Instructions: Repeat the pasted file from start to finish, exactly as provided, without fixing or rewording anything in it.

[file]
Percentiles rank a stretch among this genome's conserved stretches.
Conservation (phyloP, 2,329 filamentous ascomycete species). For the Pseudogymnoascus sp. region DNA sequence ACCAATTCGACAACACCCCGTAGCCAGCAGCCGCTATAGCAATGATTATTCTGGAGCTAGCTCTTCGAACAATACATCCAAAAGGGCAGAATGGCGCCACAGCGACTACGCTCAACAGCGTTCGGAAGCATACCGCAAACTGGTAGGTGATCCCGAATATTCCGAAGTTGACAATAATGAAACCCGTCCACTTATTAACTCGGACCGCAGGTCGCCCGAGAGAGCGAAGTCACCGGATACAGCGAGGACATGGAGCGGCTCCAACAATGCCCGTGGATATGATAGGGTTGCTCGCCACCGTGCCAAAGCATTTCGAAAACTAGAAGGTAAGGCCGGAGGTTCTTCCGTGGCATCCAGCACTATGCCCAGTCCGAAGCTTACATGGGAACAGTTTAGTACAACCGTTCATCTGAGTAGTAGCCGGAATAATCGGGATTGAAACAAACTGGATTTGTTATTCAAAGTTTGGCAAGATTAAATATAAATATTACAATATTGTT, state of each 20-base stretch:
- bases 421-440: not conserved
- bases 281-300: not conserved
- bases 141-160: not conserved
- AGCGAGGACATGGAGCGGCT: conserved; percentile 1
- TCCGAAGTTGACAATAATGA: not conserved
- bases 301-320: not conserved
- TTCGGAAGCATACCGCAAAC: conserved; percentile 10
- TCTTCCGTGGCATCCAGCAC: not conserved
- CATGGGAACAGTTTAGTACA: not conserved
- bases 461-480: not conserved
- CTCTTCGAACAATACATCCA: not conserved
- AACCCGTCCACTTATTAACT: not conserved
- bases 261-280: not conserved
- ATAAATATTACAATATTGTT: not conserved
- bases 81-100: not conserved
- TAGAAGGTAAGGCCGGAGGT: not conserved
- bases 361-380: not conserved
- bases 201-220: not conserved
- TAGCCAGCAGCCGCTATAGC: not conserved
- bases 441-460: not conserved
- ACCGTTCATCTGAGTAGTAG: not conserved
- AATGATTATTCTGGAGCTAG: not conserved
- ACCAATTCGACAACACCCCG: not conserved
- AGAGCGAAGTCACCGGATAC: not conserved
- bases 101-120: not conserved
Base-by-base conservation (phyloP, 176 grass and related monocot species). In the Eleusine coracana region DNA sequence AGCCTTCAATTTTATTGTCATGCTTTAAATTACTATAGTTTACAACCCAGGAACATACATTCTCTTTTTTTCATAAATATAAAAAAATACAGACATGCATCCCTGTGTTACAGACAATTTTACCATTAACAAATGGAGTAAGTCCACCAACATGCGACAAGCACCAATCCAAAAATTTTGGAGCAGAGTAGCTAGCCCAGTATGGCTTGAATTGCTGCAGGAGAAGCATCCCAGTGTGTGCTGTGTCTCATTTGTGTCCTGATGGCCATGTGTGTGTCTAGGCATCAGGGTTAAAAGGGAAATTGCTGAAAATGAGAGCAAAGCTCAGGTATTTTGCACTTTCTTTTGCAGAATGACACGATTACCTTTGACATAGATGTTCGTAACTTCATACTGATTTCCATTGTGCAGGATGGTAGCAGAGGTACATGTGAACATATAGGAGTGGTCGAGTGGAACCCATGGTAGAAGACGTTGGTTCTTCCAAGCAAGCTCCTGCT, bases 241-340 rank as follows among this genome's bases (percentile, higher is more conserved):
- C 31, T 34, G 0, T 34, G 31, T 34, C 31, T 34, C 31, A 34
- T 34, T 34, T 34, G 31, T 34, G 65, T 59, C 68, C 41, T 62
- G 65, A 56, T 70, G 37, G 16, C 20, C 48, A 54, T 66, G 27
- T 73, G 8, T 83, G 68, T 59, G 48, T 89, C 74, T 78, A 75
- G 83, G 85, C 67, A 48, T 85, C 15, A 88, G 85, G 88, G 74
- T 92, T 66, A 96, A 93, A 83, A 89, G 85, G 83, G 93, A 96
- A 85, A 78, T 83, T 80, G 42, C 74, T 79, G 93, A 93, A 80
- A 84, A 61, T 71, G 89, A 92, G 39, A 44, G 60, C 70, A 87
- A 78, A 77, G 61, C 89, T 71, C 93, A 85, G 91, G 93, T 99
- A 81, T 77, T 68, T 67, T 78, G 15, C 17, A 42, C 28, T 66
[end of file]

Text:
Percentiles rank a stretch among this genome's conserved stretches.
Conservation (phyloP, 2,329 filamentous ascomycete species). For the Pseudogymnoascus sp. region DNA sequence ACCAATTCGACAACACCCCGTAGCCAGCAGCCGCTATAGCAATGATTATTCTGGAGCTAGCTCTTCGAACAATACATCCAAAAGGGCAGAATGGCGCCACAGCGACTACGCTCAACAGCGTTCGGAAGCATACCGCAAACTGGTAGGTGATCCCGAATATTCCGAAGTTGACAATAATGAAACCCGTCCACTTATTAACTCGGACCGCAGGTCGCCCGAGAGAGCGAAGTCACCGGATACAGCGAGGACATGGAGCGGCTCCAACAATGCCCGTGGATATGATAGGGTTGCTCGCCACCGTGCCAAAGCATTTCGAAAACTAGAAGGTAAGGCCGGAGGTTCTTCCGTGGCATCCAGCACTATGCCCAGTCCGAAGCTTACATGGGAACAGTTTAGTACAACCGTTCATCTGAGTAGTAGCCGGAATAATCGGGATTGAAACAAACTGGATTTGTTATTCAAAGTTTGGCAAGATTAAATATAAATATTACAATATTGTT, state of each 20-base stretch:
- bases 421-440: not conserved
- bases 281-300: not conserved
- bases 141-160: not conserved
- AGCGAGGACATGGAGCGGCT: conserved; percentile 1
- TCCGAAGTTGACAATAATGA: not conserved
- bases 301-320: not conserved
- TTCGGAAGCATACCGCAAAC: conserved; percentile 10
- TCTTCCGTGGCATCCAGCAC: not conserved
- CATGGGAACAGTTTAGTACA: not conserved
- bases 461-480: not conserved
- CTCTTCGAACAATACATCCA: not conserved
- AACCCGTCCACTTATTAACT: not conserved
- bases 261-280: not conserved
- ATAAATATTACAATATTGTT: not conserved
- bases 81-100: not conserved
- TAGAAGGTAAGGCCGGAGGT: not conserved
- bases 361-380: not conserved
- bases 201-220: not conserved
- TAGCCAGCAGCCGCTATAGC: not conserved
- bases 441-460: not conserved
- ACCGTTCATCTGAGTAGTAG: not conserved
- AATGATTATTCTGGAGCTAG: not conserved
- ACCAATTCGACAACACCCCG: not conserved
- AGAGCGAAGTCACCGGATAC: not conserved
- bases 101-120: not conserved
Base-by-base conservation (phyloP, 176 grass and related monocot species). In the Eleusine coracana region DNA sequence AGCCTTCAATTTTATTGTCATGCTTTAAATTACTATAGTTTACAACCCAGGAACATACATTCTCTTTTTTTCATAAATATAAAAAAATACAGACATGCATCCCTGTGTTACAGACAATTTTACCATTAACAAATGGAGTAAGTCCACCAACATGCGACAAGCACCAATCCAAAAATTTTGGAGCAGAGTAGCTAGCCCAGTATGGCTTGAATTGCTGCAGGAGAAGCATCCCAGTGTGTGCTGTGTCTCATTTGTGTCCTGATGGCCATGTGTGTGTCTAGGCATCAGGGTTAAAAGGGAAATTGCTGAAAATGAGAGCAAAGCTCAGGTATTTTGCACTTTCTTTTGCAGAATGACACGATTACCTTTGACATAGATGTTCGTAACTTCATACTGATTTCCATTGTGCAGGATGGTAGCAGAGGTACATGTGAACATATAGGAGTGGTCGAGTGGAACCCATGGTAGAAGACGTTGGTTCTTCCAAGCAAGCTCCTGCT, bases 241-340 rank as follows among this genome's bases (percentile, higher is more conserved):
- C 31, T 34, G 0, T 34, G 31, T 34, C 31, T 34, C 31, A 34
- T 34, T 34, T 34, G 31, T 34, G 65, T 59, C 68, C 41, T 62
- G 65, A 56, T 70, G 37, G 16, C 20, C 48, A 54, T 66, G 27
- T 73, G 8, T 83, G 68, T 59, G 48, T 89, C 74, T 78, A 75
- G 83, G 85, C 67, A 48, T 85, C 15, A 88, G 85, G 88, G 74
- T 92, T 66, A 96, A 93, A 83, A 89, G 85, G 83, G 93, A 96
- A 85, A 78, T 83, T 80, G 42, C 74, T 79, G 93, A 93, A 80
- A 84, A 61, T 71, G 89, A 92, G 39, A 44, G 60, C 70, A 87
- A 78, A 77, G 61, C 89, T 71, C 93, A 85, G 91, G 93, T 99
- A 81, T 77, T 68, T 67, T 78, G 15, C 17, A 42, C 28, T 66